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LINGUIST List 21.5039

Mon Dec 13 2010

Calls: Computational Linguistics / Natural Language Engineering (Jrnl)

Editor for this issue: Dayn Schulert <daynlinguistlist.org>

LINGUIST is pleased to announce the launch of an exciting new feature: Easy Abstracts! Easy Abs is a free abstract submission and review facility designed to help conference organizers and reviewers accept and process abstracts online. Just go to: http://www.linguistlist.org/confcustom, and begin your conference customization process today! With Easy Abstracts, submission and review will be as easy as 1-2-3!
        1.     Preslav Nakov , Natural Language Engineering

Message 1: Natural Language Engineering
Date: 08-Dec-2010
From: Preslav Nakov <nakovcomp.nus.edu.sg>
Subject: Natural Language Engineering
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Full Title: Natural Language Engineering

Linguistic Field(s): Computational Linguistics; Text/Corpus Linguistics

Call Deadline: 01-Oct-2011

Journal of Natural Language Engineering

Special issue on Computational approaches to the semantics of noun compounds

Noun compounds are a major challenge for the automatic analysis of English
written text. A noun compound is a sequence of nouns acting as a single
noun, such as 'colon cancer tumor suppressor protein' or 'carbon steel soup
pot cover'. Often at least partially lexicalised, such constructions encode
implicit relations which tend to be hard for language processing software
to understand. For example, olive oil *is extracted from* olives, while
malaria mosquito *spreads* malaria. Noun compounds are abundant in written
English. They comprise 3.9% of the tokens in the Reuters corpus and 2.6% in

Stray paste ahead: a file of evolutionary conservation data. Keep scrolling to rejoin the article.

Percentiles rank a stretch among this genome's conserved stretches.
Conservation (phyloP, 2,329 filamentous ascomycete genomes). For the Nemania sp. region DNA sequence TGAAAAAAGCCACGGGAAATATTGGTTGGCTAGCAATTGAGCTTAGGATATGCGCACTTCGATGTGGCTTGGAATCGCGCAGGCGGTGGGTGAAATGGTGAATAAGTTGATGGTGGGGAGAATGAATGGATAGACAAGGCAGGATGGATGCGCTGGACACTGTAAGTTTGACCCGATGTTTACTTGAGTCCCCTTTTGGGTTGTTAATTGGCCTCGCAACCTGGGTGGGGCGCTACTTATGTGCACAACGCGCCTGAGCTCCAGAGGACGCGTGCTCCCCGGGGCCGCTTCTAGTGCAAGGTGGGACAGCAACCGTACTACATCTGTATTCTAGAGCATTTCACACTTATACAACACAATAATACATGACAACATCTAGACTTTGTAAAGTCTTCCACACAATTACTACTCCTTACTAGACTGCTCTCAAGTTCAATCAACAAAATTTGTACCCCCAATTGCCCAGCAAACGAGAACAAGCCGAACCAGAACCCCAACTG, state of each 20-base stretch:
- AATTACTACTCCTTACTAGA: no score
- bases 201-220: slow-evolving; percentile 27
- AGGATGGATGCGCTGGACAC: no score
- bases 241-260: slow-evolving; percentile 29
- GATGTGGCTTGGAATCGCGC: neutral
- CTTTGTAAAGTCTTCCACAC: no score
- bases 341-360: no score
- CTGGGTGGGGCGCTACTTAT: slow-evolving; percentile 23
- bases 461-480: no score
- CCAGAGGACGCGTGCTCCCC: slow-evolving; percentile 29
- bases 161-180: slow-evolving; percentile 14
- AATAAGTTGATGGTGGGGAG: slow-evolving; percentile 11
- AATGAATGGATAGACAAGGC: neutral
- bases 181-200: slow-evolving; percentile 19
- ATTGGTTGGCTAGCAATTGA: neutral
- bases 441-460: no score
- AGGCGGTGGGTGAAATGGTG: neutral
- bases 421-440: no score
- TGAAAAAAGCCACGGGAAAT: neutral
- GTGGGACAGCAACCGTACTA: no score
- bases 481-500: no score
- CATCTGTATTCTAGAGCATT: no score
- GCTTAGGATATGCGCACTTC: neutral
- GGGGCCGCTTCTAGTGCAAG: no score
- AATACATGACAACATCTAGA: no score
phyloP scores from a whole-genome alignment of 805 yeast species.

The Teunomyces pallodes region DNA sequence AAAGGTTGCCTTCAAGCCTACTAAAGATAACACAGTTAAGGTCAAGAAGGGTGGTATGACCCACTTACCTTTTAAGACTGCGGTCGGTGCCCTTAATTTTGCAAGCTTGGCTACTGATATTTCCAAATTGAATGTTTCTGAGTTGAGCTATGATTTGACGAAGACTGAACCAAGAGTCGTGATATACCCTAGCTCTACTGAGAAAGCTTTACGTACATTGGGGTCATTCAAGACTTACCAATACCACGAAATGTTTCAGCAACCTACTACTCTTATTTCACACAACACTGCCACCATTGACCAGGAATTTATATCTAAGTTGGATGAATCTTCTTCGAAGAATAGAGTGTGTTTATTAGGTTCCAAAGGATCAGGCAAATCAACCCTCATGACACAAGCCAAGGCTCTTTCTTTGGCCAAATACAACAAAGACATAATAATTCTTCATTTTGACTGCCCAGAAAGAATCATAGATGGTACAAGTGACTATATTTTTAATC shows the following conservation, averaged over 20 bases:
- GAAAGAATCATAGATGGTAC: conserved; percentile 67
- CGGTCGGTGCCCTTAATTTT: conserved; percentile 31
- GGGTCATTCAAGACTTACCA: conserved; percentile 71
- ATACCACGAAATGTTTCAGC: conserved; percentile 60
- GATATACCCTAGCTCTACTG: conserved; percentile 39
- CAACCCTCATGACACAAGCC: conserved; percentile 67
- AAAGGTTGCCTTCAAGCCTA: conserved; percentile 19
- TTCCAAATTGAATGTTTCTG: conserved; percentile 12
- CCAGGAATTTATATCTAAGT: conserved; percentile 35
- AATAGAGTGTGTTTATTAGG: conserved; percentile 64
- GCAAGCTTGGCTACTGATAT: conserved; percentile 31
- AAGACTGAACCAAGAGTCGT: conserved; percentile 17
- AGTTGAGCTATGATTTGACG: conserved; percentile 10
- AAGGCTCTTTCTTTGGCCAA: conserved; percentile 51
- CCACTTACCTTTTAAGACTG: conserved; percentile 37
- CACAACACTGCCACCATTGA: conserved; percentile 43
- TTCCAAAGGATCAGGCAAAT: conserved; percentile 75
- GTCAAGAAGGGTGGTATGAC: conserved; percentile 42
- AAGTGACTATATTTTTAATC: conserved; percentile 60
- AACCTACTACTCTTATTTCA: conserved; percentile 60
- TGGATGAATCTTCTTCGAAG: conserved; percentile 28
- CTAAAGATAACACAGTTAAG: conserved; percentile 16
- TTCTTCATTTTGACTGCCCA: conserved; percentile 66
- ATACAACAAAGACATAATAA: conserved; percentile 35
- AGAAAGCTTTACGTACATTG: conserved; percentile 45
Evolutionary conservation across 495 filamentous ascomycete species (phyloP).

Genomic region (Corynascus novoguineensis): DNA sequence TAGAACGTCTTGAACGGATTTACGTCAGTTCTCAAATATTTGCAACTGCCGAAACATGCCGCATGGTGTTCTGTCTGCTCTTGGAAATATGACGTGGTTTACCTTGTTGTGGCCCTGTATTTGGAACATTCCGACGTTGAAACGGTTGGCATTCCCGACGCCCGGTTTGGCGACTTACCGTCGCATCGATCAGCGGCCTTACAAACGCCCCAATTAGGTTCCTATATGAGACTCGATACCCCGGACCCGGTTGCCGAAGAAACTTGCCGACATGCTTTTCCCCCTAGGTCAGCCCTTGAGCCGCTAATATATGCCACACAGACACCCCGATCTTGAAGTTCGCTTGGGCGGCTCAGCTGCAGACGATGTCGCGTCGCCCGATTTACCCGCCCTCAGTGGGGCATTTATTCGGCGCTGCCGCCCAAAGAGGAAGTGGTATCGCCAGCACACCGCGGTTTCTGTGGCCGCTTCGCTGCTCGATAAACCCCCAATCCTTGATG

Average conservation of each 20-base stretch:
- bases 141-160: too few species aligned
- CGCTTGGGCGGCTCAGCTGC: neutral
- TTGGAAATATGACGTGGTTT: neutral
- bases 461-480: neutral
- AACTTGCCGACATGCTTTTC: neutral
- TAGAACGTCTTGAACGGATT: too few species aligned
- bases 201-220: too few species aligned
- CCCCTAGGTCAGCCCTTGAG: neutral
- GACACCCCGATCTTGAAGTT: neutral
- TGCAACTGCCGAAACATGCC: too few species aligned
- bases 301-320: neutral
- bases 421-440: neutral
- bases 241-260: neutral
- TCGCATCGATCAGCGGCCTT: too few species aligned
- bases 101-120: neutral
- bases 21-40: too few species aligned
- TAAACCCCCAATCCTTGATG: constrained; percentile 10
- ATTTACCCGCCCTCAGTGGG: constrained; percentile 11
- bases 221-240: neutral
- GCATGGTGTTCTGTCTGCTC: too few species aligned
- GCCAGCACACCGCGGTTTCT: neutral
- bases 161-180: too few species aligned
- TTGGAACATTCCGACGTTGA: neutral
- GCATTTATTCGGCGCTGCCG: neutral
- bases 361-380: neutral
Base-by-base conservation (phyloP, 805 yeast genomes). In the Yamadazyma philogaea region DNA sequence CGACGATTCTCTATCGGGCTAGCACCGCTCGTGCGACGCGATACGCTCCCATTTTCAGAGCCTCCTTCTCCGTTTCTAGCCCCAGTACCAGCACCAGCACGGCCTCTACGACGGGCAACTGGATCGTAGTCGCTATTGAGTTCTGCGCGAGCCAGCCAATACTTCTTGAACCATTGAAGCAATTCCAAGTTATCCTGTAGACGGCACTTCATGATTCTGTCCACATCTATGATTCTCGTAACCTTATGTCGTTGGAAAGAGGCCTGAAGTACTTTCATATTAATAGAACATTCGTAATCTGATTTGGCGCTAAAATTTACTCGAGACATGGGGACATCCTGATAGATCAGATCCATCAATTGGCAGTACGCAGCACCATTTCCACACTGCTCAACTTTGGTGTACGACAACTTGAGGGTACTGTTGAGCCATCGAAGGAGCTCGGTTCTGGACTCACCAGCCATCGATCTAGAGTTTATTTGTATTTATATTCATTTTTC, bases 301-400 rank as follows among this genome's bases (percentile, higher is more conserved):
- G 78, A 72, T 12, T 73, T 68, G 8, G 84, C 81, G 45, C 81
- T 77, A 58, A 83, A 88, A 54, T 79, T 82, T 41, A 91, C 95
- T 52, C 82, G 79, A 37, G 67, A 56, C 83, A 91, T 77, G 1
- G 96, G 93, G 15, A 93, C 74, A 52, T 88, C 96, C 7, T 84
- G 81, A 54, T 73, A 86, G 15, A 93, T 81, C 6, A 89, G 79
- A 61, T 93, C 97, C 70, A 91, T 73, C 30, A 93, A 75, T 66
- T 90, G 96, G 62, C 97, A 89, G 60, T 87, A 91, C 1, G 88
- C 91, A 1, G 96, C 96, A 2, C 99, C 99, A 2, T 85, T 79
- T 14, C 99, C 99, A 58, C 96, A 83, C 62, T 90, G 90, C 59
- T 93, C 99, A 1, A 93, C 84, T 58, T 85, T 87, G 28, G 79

the British National Corpus, so they cannot be conveniently ignored. They
also are highly productive: over half of the two-noun compound types in the
BNC occur only once. Moreover, noun compounds cannot be enumerated in any
static resource: it has been shown that static English dictionaries cover
only 27% of the noun compounds that occur 10+ times in the BNC.

It is not surprising that noun compounds have attracted a lot of research
interest in theoretical linguistics and in computational linguistics. There
has been considerable progress in the theory and practice of their semantic
interpretation in the last several years, as well as new insights into the
process of compounding and its use in text processing applications.

We invite contributions on topics related to computational approaches to
the semantics of noun compounds, including but not limited to

- designing models, resources and tools for the syntactic and semantic
interpretation of noun compounds;

- comparing and mapping between different semantic representations;

- evaluating the quality of noun compound interpretation systems;

- paraphrasing noun compounds;

- adapting linguistic theories to the computational interpretation of noun

- applying noun compound interpretation to various natural language
processing tasks.

We seek original unpublished papers of no more than 20 pages. Submission
details will be announced closer to the deadline.

Important dates

First CFP: December 7, 2010
Submissions: October 1, 2011
Initial decisions: January 1, 2012
Submission of revised versions: May 1, 2012
Final decisions: August 1, 2012
Submission of camera-ready versions: November 1, 2012
Publication: after January 2013

Guest editors

Francis Bond, Nanyang Technological University
Su Nam Kim, The University of Melbourne
Preslav Nakov, National University of Singapore
Stan Szpakowicz, University of Ottawa

Guest editorial board

Timothy Baldwin, University of Melbourne
Ann Copestake, University of Cambridge
Ido Dagan, Bar Ilan University
Roxana Girju, University of Illinois at Urbana-Champaign
Gregory Grefenstette, Exalead S.A.
Chikara Hashimoto, National Institute of Information and Communications
Iris Hendrickx, University of Lisboa
Kyo Kageura, University of Tokyo
Zornitsa Kozareva, University of Southern California
Valia Kordoni, University of Saarland
Alex Lascarides, University of Edinburgh
Diana McCarthy, Lexical Computing Ltd.
Dan Moldovan, University of Texas at Dallas
Sebastian Pado, Heidelberg University
James Pustejovsky, Brandeis University
Diarmuid Ó Séaghdha, University of Cambridge
Lorenza Romano, FBK-irst
Barbara Rosario, Intel Lab
Koichi Takeuchi, Okayama University
Peter Turney, National Research Council
Lucy Vandewende, Microsoft Research
Aline Villavicencio, Federal University of Rio Grande do Sul
Deniz Yuret, Koç University

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